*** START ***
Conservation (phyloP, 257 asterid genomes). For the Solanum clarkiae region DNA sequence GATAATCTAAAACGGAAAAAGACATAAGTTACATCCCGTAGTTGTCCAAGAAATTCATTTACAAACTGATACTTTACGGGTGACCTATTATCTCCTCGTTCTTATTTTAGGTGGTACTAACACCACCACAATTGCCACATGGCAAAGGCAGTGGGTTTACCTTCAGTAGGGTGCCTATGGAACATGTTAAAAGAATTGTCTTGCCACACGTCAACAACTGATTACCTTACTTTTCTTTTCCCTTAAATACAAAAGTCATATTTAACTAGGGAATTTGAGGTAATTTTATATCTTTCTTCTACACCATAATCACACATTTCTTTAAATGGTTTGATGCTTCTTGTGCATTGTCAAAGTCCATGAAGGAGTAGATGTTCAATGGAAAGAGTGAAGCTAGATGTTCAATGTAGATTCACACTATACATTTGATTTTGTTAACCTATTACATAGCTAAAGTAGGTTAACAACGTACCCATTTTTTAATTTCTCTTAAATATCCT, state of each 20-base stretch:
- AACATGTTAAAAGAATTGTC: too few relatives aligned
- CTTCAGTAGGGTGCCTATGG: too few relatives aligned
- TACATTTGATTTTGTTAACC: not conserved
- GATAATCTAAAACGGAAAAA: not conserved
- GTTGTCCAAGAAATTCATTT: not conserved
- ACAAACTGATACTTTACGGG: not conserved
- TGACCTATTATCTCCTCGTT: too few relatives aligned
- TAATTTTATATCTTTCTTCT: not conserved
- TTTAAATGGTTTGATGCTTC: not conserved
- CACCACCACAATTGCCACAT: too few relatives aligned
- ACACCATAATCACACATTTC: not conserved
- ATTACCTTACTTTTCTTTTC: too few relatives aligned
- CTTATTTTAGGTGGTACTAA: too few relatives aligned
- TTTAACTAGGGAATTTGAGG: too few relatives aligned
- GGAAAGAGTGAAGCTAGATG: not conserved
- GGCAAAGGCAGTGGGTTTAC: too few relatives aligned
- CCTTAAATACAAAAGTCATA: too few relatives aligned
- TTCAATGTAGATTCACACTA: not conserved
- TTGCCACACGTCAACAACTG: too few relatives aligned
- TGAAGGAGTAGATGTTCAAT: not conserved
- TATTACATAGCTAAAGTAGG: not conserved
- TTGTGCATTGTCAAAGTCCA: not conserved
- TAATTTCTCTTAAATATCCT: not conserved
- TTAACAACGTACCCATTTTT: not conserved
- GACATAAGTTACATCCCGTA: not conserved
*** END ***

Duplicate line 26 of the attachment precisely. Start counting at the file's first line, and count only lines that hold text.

- GACATAAGTTACATCCCGTA: not conserved